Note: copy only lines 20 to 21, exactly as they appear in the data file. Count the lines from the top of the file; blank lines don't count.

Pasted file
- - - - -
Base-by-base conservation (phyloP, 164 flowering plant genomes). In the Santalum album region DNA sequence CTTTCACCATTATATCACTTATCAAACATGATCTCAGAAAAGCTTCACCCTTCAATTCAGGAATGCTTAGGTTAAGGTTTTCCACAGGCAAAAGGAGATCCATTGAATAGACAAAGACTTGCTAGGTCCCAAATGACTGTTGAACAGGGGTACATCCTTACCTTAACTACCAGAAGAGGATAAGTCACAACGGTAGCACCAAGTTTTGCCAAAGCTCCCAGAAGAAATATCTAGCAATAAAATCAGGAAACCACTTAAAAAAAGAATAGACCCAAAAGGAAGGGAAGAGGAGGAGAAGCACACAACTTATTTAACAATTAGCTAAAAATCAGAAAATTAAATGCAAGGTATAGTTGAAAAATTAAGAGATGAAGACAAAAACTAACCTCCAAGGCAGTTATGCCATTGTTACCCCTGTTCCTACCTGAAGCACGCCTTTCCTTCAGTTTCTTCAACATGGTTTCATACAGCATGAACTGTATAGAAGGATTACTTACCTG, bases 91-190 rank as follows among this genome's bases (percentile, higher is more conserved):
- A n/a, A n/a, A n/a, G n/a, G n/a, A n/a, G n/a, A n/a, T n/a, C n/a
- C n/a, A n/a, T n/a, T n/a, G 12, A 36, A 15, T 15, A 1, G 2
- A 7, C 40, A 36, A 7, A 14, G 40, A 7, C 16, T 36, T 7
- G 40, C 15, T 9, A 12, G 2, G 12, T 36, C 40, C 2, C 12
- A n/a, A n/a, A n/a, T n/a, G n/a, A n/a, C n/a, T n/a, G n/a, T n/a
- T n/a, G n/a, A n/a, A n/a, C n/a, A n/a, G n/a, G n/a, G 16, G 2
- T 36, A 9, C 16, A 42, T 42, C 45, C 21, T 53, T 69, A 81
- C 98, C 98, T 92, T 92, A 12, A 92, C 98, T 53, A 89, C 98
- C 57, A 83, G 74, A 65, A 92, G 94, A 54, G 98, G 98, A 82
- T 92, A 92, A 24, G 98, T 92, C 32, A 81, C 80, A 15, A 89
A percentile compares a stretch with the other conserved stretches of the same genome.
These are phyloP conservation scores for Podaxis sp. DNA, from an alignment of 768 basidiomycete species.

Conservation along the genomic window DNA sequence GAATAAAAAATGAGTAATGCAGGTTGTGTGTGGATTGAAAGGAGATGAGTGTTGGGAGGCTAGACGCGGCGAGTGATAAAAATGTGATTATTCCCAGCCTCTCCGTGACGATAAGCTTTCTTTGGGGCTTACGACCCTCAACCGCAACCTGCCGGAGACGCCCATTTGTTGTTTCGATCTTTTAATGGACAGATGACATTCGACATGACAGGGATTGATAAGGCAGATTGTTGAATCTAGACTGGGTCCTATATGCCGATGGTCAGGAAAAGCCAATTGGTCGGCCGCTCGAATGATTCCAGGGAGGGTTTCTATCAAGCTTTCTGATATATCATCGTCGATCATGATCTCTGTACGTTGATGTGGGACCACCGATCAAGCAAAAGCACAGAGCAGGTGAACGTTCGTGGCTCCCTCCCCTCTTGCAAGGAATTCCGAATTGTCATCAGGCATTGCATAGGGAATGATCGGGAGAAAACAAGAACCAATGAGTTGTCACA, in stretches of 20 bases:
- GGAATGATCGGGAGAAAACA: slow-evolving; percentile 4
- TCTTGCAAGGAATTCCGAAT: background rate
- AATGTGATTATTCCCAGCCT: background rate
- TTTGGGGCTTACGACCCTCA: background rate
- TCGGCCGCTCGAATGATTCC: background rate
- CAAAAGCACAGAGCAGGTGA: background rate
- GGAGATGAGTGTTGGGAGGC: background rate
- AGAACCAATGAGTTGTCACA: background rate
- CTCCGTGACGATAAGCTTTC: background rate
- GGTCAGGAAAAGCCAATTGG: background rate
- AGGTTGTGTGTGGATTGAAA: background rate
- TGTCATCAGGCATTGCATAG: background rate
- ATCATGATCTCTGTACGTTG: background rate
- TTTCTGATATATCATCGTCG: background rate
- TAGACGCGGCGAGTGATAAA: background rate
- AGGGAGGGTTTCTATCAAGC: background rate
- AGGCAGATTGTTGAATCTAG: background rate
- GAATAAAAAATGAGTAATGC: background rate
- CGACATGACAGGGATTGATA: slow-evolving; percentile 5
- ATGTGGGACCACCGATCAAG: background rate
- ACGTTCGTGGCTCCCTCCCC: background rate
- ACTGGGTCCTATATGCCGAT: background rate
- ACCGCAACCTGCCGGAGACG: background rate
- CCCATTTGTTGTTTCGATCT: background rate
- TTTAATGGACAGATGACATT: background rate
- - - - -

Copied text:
- CAAAAGCACAGAGCAGGTGA: background rate
- GGAGATGAGTGTTGGGAGGC: background rate